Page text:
STudy into the REversal of Septic Shock with Landiolol (Beta Blockade) - STRESS-L
All trial documentation for site staff has been uploaded to the website and can be downloaded hereLink opens in a new window
Managed Recovery Programme
STRESS-L was part of the Managed Recovery Programme as it was been identified as an important high priority critical care study for sites to deliver. The programme ensures targeted support from the CRN in collaboration with R&D departments is available to help sites recruit and open to the trial. To read more about the programme please click here.Link opens in a new window
STRESS-L Investigator Meeting 14 June 2021
We would like to say a huge thank you to everyone who attended the STRESS-L virtual Investigator Meeting. We hope you found the meeting informative and useful to help with recruitment and answer any questions you might have. A special thank you to Prof Ingeborg Welters (PI) at Royal Liverpool and Dr Sam Waddy (PI) at Derriford Hospital for your insight and top tips for recruiting to the trial. We would also like to thank our PPI representative Lee Bettles for being honest and open regarding his real life experience of having sepsis and why STRESS-L matters.
For anyone who was unable to attend the meeting a record of the meeting can be downloaded here. Link opens in a new window
Slides from the meeting can be downloaded here.
Chief Investigator: Dr Tony Whitehouse
Sponsor: University Hospitals Birmingham NHS Foundation Trust
Registration Number: ISRCTN12600919
Septic shock (sometimes called blood poisoning) is a life-threatening condition caused by severe infection. For reasons still poorly understood, in some patients, the inflammation in their system doesn’t reduce after an infection. Instead of fighting the infection, an ongoing inflammatory state results in widespread injury to the body and failure of normal functioning of the body’s vital organs, such as the lungs, heart, brain and kidneys. A common indicator of septic shock is a very low blood pressure that does not improve, even when treated with an intravenous fluid drip, which is the usual treatment for very low blood pressure.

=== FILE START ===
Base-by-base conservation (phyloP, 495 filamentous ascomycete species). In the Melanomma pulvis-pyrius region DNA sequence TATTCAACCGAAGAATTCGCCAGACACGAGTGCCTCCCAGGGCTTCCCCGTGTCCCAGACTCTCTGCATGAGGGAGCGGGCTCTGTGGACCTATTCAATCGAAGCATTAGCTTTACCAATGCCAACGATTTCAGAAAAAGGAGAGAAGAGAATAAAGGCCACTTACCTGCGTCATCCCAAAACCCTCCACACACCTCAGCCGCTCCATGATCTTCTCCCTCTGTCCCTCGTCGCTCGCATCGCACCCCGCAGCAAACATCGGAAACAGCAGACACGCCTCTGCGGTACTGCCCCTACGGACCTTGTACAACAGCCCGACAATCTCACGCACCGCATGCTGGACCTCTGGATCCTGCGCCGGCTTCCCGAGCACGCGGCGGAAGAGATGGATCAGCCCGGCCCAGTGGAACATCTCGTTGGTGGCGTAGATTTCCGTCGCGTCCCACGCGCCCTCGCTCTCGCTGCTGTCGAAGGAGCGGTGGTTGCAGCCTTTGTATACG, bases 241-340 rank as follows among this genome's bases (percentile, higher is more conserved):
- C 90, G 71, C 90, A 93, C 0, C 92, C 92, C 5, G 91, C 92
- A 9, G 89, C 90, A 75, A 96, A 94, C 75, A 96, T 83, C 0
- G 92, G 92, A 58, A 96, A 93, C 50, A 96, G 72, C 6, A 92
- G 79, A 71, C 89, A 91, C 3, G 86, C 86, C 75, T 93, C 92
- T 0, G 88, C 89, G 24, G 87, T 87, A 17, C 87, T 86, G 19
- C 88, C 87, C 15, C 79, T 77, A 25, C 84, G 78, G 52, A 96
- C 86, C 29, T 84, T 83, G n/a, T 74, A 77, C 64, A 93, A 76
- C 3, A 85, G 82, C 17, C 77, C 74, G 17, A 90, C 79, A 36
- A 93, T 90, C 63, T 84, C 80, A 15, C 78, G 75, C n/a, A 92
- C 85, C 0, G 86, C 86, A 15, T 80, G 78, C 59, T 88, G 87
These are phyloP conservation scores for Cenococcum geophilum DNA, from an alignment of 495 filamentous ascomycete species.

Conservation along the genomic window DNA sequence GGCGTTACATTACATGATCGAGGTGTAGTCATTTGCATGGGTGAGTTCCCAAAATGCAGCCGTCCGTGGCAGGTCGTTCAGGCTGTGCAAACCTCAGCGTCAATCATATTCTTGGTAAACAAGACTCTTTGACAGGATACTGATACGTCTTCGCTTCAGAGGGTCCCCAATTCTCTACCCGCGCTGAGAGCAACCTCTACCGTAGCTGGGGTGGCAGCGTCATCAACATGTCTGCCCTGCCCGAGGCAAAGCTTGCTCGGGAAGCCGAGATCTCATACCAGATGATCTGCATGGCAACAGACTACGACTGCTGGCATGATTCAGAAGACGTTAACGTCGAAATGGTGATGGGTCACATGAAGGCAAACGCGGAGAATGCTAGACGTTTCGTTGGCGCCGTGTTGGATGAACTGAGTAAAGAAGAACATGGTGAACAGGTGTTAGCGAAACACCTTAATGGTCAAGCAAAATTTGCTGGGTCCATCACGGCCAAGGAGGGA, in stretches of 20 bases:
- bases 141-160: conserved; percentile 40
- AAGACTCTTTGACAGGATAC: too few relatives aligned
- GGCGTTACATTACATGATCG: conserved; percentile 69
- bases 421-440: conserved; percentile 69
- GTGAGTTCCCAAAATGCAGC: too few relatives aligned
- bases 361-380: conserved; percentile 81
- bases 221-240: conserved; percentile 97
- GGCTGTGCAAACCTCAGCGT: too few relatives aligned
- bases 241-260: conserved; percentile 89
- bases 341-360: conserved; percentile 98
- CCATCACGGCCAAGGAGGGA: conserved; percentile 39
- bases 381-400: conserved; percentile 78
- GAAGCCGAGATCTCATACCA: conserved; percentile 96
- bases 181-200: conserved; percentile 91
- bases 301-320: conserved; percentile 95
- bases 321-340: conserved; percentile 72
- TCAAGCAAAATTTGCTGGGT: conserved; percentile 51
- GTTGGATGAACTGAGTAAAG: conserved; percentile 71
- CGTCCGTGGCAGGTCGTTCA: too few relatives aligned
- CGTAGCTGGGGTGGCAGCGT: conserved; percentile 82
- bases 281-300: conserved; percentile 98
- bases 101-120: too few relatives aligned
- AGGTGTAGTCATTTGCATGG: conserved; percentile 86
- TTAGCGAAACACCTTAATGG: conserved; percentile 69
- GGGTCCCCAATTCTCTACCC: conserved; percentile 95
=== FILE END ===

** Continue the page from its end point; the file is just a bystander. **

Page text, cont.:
For many years, we have routinely used in clinical practice a group of drugs known as ‘catecholamines’ to increase the patient’s blood pressure back to normal. The objective is that this will help their vital organs to function properly and to recover. The most commonly used catecholamine is noradrenaline, a synthetic form of a hormone produced by the body to deal with stressful situations. However, noradrenaline does carry side-effects when given at high doses and for extended periods of time, including adverse effects on the heart, the immune system and the patient’s metabolism. Thus, the drug treatment itself, which is given to help the body’s own production of these hormones, may achieve the short-term goal of increasing blood pressure, but at the possible expense of more damage to the body. The use of catecholamines is therefore being questioned.
In 2013, a doctor called Morelli showed that when patients were being treated with a very high dose of noradrenaline, and were also given a beta blocker (a type of drug that reduces the heart rate), patients on average got better more often, more quickly. We propose to repeat their study in multiple (approx. 30-35) intensive care units throughout the UK to see if we can confirm the safety and benefits of using beta blockers. We are also going to take blood samples to measure effects of the beta blocker on the patient’s immune system, metabolism and heart function so that we may better understand how it works. We also propose to store blood samples for analysis of the genes and proteins that may predispose patients to become so severely septic and to identify those who respond better to beta blocker therapy.
The primary outcome will be the mean SOFA score between treatment groups over the first 14 days from entry to the trial and whilst in ICU.
Total patients recruited: 126
Click hereLink opens in a new window to view of list of sites who participated in the trial.
Warwick Clinical Trials Unit
Warwick Medical School
University of Warwick
Gibbet Hill Road